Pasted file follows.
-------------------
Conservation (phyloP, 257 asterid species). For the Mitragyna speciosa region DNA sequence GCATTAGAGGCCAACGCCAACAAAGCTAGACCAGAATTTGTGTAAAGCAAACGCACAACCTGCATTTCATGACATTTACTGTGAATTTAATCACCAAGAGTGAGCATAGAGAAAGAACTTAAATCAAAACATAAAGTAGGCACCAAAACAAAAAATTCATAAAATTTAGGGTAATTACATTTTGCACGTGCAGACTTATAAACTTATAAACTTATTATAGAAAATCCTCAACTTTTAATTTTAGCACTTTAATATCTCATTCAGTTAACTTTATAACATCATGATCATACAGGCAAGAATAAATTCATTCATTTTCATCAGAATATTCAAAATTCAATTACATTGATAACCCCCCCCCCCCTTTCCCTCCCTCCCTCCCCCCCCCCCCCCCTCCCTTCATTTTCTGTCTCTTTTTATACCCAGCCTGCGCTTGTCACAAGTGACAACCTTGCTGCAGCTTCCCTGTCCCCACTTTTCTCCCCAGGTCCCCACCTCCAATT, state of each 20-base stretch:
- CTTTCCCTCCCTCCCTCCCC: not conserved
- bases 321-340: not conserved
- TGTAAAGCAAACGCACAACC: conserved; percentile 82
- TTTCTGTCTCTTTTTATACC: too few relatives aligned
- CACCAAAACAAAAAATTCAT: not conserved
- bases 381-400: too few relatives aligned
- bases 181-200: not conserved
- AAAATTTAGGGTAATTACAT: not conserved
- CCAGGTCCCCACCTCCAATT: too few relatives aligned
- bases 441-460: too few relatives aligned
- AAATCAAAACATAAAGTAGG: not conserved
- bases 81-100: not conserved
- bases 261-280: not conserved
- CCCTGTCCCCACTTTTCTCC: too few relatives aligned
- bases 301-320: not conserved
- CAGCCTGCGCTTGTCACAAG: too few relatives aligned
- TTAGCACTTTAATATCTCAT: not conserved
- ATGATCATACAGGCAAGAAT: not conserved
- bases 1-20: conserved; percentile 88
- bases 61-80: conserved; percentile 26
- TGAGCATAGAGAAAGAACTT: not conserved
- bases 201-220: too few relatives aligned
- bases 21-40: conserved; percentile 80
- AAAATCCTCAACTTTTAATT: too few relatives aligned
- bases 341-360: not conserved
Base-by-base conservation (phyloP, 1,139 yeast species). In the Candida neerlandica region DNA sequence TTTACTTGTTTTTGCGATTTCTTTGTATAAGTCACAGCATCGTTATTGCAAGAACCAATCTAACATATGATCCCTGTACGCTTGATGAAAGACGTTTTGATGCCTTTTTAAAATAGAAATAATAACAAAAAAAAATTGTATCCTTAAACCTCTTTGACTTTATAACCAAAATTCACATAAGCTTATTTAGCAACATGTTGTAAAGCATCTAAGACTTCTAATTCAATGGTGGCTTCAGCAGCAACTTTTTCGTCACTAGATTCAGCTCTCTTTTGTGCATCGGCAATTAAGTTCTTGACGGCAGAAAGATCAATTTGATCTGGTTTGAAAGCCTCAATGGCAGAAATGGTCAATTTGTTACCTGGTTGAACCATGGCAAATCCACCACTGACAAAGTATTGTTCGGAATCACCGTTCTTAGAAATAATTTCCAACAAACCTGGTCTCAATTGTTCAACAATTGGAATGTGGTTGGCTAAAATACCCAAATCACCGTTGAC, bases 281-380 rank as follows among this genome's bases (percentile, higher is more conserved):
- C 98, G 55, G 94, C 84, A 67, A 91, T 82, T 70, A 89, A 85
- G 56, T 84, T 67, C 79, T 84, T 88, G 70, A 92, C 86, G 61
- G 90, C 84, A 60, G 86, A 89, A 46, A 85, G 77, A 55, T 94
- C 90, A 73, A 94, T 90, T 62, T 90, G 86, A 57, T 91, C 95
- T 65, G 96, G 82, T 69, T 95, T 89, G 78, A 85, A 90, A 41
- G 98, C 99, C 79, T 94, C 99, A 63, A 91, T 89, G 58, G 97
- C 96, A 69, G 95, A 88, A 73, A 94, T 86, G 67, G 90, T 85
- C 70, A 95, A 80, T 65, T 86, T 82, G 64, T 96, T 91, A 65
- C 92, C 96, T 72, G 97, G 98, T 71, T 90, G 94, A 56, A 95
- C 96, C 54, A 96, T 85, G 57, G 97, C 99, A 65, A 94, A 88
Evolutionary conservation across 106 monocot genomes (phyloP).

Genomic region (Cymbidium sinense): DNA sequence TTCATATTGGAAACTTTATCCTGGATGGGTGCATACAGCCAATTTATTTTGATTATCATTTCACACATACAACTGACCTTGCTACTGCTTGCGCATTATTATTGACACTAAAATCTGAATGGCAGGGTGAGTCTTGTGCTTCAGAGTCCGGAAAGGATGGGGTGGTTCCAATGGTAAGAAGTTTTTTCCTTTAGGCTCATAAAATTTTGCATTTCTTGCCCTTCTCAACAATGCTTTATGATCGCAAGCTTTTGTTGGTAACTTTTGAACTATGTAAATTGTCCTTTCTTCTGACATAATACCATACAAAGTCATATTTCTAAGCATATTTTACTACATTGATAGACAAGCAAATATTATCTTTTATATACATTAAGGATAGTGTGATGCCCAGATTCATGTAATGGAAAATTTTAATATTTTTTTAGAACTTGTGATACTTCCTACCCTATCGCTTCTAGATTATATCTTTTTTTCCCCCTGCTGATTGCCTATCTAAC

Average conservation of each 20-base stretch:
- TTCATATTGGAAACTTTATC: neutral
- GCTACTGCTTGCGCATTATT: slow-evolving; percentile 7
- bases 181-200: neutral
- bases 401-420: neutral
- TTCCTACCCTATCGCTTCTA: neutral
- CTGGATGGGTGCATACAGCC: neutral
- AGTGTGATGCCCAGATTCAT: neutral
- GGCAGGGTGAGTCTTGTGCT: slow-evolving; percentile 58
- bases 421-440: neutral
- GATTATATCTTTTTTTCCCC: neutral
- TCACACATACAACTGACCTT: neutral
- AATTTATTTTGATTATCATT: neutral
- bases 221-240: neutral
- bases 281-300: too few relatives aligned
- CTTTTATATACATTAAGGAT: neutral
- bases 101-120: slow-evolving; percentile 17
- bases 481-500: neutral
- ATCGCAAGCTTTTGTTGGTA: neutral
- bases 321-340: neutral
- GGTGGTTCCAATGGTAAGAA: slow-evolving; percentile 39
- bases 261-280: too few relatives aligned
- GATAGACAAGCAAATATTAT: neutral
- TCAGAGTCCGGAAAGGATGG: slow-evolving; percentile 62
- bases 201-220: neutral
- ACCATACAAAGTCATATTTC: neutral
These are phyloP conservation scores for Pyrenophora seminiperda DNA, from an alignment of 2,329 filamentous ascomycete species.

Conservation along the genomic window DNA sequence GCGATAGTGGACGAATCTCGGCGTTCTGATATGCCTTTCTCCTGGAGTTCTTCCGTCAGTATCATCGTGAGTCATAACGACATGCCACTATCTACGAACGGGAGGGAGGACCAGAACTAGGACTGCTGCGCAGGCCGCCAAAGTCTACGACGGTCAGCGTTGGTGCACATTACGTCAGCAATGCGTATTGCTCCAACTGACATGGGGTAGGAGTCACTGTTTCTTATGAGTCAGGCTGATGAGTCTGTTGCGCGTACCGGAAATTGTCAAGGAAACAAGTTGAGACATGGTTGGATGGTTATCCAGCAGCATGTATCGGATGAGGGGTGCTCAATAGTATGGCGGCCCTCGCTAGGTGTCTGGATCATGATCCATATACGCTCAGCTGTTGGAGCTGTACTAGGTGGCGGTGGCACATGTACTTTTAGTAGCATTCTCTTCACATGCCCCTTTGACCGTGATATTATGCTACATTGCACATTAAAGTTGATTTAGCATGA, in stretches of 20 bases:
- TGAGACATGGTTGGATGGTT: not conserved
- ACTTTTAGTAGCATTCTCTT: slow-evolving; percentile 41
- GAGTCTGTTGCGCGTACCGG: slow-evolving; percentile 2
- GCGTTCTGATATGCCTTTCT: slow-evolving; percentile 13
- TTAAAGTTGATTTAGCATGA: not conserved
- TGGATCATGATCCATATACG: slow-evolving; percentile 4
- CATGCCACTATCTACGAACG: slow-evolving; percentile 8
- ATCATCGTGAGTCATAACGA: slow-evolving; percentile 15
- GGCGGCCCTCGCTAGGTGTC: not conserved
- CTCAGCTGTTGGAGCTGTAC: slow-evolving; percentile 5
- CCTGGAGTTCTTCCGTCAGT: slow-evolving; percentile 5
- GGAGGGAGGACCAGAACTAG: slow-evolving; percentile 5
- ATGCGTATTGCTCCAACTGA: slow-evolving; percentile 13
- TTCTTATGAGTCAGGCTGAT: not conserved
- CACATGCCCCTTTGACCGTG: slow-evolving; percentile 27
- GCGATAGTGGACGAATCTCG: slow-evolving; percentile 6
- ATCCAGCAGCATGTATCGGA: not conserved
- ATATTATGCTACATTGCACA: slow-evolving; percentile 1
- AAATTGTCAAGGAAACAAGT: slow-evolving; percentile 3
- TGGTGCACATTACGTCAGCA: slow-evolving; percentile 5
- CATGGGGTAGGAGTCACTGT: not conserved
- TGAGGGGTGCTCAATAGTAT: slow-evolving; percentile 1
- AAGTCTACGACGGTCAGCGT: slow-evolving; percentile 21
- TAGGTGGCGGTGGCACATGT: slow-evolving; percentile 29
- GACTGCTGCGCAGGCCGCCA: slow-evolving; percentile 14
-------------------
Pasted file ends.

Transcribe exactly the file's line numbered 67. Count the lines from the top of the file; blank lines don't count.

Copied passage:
Conservation along the genomic window DNA sequence GCGATAGTGGACGAATCTCGGCGTTCTGATATGCCTTTCTCCTGGAGTTCTTCCGTCAGTATCATCGTGAGTCATAACGACATGCCACTATCTACGAACGGGAGGGAGGACCAGAACTAGGACTGCTGCGCAGGCCGCCAAAGTCTACGACGGTCAGCGTTGGTGCACATTACGTCAGCAATGCGTATTGCTCCAACTGACATGGGGTAGGAGTCACTGTTTCTTATGAGTCAGGCTGATGAGTCTGTTGCGCGTACCGGAAATTGTCAAGGAAACAAGTTGAGACATGGTTGGATGGTTATCCAGCAGCATGTATCGGATGAGGGGTGCTCAATAGTATGGCGGCCCTCGCTAGGTGTCTGGATCATGATCCATATACGCTCAGCTGTTGGAGCTGTACTAGGTGGCGGTGGCACATGTACTTTTAGTAGCATTCTCTTCACATGCCCCTTTGACCGTGATATTATGCTACATTGCACATTAAAGTTGATTTAGCATGA, in stretches of 20 bases: